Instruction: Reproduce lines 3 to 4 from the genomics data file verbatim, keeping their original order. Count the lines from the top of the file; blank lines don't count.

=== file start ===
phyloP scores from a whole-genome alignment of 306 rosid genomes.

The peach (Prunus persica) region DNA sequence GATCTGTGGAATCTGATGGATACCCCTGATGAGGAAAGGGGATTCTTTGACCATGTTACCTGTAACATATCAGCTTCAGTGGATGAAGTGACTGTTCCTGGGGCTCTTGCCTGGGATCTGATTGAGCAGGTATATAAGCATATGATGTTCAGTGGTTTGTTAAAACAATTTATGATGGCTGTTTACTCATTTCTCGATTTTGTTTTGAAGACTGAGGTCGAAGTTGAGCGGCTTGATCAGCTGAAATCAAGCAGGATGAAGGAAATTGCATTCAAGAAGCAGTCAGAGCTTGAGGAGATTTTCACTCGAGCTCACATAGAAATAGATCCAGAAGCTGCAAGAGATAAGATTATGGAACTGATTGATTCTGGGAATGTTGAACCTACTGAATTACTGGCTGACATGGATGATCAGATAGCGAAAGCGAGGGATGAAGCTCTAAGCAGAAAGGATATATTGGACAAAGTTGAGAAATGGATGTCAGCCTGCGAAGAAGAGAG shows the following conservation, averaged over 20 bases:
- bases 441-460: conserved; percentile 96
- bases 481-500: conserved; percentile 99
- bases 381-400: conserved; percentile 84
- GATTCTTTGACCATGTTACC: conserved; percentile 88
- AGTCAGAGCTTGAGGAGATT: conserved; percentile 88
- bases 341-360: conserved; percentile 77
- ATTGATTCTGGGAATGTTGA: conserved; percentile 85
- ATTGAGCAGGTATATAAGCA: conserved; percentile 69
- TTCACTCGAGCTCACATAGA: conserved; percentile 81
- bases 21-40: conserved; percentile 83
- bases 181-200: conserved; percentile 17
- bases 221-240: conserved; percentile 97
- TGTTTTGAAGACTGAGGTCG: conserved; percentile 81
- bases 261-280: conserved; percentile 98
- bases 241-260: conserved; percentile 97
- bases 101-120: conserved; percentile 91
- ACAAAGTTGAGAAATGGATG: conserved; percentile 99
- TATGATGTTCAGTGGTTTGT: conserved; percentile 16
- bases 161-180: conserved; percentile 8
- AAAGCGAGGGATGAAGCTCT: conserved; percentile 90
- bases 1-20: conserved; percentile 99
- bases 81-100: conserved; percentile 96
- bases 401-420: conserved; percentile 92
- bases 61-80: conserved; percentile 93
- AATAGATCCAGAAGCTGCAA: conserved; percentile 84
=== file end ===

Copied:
- bases 441-460: conserved; percentile 96
- bases 481-500: conserved; percentile 99